Then came Jack. And though the film-makers held a semblance of love quadrangle through PIRATES 2, here there is just too much bluster for the flimsy chemistry to hold. Elizabeth’s twat aches for Jack; Will is her obsolete brother and Norrington somehow pulls off the only “romantic” parlay of the film, a scant poignant moment where two people actually act like they have human feelings for each other.
The unmitigated stupidity of Will and Elizabeth’s “marriage scene whilst dueling” holds not one shred of emotion. And Will becomes the New Davy Jones, who must stay seabound and only come ashore once every ten years to spend filthy time with Elizabeth… but hang on! – Why can he only conjugate with her on land? Who made the rule that there’s no screwing onboard The Flying Dutchman? So is it because of her marriage vows that we are meant to believe Elizabeth will be faithful to Will over TEN YEARS of celibacy? Let’s see – she’s about 24 now, she could have as many as four filthy meetings with him before she also dies and then gets resurrected for no reason. That’s about the modern frequency for marriage anyway, isn’t it? And it’s quite plausible for her to remain celibate for ten year stretches hanging around pirates.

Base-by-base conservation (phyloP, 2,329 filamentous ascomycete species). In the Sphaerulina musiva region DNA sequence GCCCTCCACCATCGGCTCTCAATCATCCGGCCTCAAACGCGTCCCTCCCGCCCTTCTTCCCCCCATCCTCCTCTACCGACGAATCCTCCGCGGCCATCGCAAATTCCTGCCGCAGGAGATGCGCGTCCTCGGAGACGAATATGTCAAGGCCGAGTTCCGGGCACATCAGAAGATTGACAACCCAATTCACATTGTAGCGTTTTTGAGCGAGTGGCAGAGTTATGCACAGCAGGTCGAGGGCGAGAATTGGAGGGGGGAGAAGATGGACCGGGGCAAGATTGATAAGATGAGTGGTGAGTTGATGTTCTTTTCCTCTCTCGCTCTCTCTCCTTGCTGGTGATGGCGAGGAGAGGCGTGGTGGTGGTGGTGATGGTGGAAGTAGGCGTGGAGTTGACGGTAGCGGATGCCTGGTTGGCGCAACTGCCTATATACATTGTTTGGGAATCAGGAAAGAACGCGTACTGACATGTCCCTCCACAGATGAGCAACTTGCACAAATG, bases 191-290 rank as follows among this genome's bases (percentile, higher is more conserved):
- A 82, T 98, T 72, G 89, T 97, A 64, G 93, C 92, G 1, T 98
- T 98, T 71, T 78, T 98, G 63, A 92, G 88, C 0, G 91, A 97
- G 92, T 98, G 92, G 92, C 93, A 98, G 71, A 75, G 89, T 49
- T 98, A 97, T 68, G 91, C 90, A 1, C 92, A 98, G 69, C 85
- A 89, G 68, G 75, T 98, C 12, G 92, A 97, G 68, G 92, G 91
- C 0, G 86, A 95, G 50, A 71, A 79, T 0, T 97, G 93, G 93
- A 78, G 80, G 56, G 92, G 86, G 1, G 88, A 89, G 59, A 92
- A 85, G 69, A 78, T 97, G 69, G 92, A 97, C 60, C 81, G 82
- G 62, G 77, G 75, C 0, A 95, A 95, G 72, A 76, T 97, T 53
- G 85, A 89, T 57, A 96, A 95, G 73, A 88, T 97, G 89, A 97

Once or twice, when Depp effects that effete run, it’s funny. Once or twice. With a sinking feeling, we ask ourselves what makes this movie so bad – but Verbinski just keeps throwing money at the problem. At one point, I wanted to succumb to my inner child and just write, “This movie sucks!”
Yes, we know we’re meant to take it all like a ripping yarn, but there’s just too much yarn and not enough ripping; how many times can people double-cross each other before we stop caring who’s on whose side and whether Orlando Bloom will ever get to touch Keira Knightley there? It’s not “fun” anymore – the rascally diversion of the PIRATES series has turned into a must-earn overblown bombast of money-raking white noise consumerism.
Lord Beckett (Tom Hollander), channeling Corleone, constantly qualifies his quest to wipe out piracy by sneering, “It’s not personal. It’s just business”.
And that, swashbucklers, is why AT WORLD’S END fails.